Clothesline project raises awareness for sexual assault

by BRANDI ORTIZ/News Editor

Awareness of sexual assault is spreading at the South Plains College campus one t-shirt at a time.

With April being the National Sexual Assault Awareness Month, Student Housing hosted the Clothesline Project in hopes of creating awareness about such abuse.

The Clothesline Project is a non-governmental organization created to bring awareness to the issue of violence against women. The project allows victims to express their emotions by decorating a t-shirt

Filling up the inside and outside of the Student Center with color, the Clothesline Project displayed more than 40 new shirts decorated by SPC students, faculty, and administration.

According to, the intention of the display is to honor survivors and act as a memorial for victims. It is also intended to aid in the healing process for those who were directly affected and those who have lost someone special to violence.

“The idea is to allow those who have been personally affected to have a voice and express about this awful reality,” says Kari-Ann Mitchell, hall director at Tubb Hall.

Started in 1990 in Cape Cod, Massachusetts, a group of women were motivated to create a program that would speak up and reveal the issue of violence against women. One of the women thought of hanging t-shirts on a clothesline to gain recognition of the issue. Because women often shared the latest gossip while hanging their clothes, they thought this would be an efficient way to spread awareness.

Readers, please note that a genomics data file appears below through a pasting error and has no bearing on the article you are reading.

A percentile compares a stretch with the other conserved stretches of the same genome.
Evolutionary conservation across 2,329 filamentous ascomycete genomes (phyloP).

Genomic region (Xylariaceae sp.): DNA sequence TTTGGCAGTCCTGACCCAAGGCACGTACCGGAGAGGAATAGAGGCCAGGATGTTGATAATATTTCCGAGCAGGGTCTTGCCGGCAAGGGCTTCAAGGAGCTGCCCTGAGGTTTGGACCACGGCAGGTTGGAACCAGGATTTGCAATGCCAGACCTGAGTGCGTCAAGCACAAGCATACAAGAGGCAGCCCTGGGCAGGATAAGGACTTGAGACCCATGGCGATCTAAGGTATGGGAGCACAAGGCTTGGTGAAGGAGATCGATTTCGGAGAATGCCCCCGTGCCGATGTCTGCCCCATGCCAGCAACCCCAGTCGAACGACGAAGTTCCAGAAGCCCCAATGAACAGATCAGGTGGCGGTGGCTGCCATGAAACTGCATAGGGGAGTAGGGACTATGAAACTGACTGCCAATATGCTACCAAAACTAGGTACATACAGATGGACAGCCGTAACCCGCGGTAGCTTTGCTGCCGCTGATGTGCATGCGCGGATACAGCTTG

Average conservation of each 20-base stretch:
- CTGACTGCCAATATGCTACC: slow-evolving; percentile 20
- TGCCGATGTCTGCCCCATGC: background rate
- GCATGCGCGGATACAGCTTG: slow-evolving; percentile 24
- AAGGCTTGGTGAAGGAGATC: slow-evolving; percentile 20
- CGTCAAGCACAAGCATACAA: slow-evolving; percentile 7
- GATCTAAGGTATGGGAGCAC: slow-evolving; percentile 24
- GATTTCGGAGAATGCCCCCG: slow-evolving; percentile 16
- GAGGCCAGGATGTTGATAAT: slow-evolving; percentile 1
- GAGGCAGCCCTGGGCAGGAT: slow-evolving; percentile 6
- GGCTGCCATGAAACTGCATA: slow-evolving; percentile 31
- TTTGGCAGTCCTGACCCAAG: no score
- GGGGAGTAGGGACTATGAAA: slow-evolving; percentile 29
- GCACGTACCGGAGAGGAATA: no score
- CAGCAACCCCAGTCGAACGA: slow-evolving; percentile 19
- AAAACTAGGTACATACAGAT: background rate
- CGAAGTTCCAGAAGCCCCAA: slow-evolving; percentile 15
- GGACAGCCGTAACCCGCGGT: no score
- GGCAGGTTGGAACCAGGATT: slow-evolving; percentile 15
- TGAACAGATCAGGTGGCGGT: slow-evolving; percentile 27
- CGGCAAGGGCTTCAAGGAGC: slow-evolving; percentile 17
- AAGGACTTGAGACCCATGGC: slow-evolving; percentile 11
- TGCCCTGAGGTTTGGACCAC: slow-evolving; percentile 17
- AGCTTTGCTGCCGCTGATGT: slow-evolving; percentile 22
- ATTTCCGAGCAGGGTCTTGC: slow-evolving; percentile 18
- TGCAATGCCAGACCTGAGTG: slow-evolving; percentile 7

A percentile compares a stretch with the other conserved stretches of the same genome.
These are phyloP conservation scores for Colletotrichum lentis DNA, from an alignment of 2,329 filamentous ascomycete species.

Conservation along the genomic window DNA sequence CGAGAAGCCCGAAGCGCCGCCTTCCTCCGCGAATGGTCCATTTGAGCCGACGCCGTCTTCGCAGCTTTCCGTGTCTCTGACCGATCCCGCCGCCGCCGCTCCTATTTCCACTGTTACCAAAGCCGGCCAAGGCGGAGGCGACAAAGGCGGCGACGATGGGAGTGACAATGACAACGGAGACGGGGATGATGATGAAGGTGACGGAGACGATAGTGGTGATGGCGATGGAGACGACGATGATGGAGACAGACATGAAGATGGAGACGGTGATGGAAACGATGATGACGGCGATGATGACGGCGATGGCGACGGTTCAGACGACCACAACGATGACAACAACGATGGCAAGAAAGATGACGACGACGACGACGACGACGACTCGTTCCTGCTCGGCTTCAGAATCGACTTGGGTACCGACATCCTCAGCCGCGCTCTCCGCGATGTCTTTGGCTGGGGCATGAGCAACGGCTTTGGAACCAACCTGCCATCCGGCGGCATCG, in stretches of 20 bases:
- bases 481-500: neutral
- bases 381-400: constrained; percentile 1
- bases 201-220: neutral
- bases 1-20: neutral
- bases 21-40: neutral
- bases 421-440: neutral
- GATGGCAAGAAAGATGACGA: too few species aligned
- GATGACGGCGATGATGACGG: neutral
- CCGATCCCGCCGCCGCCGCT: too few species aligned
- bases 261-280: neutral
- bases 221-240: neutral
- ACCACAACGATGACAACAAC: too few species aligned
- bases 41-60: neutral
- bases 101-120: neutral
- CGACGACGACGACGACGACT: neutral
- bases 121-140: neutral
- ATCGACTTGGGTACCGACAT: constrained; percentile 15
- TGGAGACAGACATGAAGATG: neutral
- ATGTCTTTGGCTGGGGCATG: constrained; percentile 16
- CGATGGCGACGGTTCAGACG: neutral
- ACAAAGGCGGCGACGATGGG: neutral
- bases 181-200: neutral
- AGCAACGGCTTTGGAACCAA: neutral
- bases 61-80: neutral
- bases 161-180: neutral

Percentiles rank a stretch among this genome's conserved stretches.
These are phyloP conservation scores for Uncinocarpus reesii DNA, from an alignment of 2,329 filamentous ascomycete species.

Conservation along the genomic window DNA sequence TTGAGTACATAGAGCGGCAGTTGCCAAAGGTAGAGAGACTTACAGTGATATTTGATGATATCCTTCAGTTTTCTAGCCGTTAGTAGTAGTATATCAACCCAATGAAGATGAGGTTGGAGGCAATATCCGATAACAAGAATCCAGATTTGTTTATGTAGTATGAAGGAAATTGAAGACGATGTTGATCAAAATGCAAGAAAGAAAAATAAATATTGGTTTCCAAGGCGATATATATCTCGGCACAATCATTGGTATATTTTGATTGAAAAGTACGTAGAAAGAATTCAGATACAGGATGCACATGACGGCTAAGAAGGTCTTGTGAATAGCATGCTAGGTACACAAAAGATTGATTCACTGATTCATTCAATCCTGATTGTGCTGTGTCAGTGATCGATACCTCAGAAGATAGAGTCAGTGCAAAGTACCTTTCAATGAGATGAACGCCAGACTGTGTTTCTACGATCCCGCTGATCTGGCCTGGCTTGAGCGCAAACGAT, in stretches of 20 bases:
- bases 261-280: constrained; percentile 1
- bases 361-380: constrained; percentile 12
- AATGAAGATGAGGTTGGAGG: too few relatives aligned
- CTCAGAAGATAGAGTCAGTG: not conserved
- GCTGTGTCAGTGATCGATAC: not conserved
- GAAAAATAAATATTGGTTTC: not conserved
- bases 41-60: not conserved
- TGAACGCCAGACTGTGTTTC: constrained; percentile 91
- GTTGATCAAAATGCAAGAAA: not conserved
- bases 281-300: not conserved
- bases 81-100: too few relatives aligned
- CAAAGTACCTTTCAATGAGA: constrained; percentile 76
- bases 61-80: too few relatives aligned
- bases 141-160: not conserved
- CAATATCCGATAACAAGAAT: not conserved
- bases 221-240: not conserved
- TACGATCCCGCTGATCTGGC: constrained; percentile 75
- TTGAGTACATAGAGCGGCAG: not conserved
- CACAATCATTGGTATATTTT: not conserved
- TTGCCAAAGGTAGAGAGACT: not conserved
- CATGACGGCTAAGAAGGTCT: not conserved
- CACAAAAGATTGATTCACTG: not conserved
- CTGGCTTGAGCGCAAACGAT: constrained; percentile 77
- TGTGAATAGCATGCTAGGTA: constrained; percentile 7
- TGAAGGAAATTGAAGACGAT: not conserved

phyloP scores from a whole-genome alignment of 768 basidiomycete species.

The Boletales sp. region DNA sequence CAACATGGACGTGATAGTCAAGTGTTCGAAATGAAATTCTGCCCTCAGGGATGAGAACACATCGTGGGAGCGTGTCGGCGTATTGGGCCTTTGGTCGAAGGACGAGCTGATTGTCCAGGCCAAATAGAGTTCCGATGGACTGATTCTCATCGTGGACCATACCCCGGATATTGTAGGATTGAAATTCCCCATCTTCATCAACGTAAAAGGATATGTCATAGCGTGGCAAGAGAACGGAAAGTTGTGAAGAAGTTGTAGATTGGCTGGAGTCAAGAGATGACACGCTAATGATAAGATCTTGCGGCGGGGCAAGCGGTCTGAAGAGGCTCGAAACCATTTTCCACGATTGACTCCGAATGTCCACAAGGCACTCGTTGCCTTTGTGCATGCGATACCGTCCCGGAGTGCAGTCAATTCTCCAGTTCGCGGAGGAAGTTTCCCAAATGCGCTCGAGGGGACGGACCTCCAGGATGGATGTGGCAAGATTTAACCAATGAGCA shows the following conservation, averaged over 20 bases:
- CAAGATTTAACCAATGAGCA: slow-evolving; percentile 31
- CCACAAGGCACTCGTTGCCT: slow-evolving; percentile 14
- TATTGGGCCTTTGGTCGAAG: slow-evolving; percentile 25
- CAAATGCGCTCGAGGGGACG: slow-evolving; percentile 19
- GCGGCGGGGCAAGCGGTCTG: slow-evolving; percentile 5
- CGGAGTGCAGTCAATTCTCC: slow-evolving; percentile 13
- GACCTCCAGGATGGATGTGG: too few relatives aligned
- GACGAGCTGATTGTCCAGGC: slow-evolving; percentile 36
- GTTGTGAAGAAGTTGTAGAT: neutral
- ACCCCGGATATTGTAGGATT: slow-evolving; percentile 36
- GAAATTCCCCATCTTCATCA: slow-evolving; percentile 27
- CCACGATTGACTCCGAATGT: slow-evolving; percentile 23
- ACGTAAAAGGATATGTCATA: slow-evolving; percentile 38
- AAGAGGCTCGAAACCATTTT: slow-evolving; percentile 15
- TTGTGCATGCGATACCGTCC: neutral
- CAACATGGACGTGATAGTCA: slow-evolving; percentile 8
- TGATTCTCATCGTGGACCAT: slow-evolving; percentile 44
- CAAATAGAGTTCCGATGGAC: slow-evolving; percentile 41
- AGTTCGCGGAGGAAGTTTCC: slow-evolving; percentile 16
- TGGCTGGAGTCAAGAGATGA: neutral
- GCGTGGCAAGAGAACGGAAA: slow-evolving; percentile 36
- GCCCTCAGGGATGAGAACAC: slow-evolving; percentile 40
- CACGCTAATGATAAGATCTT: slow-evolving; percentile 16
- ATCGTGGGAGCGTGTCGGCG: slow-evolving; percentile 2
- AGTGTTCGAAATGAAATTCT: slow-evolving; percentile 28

The earliest project in October of 1990 included 31 shirts as part of the annual “Take Back the Night” March and Rally in Hyanis, Massachusetts.

There are an estimated 500 projects nationally and internationally, involving about 50,000 to 60,000 t-shirts. There are currently projects in 41 states and five countries.


Along with hosting the Clothesline Project, South Plains College also partnered up with the NO MORE campaign.

“We wanted to be unified with them,” Mitchell says. “NO MORE has the message of being proactive against sexual violence.”

The NO MORE campaign has become a unifying symbol to help raise awareness and create programs to help prevent domestic violence and sexual assault. From Super Bowl ads to supporting small programs, the NO MORE foundation is quickly becoming the most common campaign with its signature blue symbol.

This year, NO MORE is celebrating its 15th anniversary of Sexual Assault Awareness Month with the theme “Prevention is Possible” to help individuals and communities to understand how they can take action to promote safety, respect, and equality to stop sexual assault before it happens.

According to, there are many ways to join the fight against sexual assault. One could become proactive in supportive relationships and behaviors. Also, watch out for your friends. Sometimes close friends and family notice the abuse before the victim does. Be aware of red flags! If your partner is constantly verbally abusive, the physical abuse is not far behind.

Do not be afraid to report. There are people out there wanting to help in every way possible. Tell a trusted friend, a close family member, or just call the 24/7 hotline. You will always have a support system. Also, men can be violated as well. Do not be afraid; they will believe you.

“You are not alone. EVER,” Mitchell says. “There is no ‘type’ for a victim. Being that does not limit you to JUST being that.”

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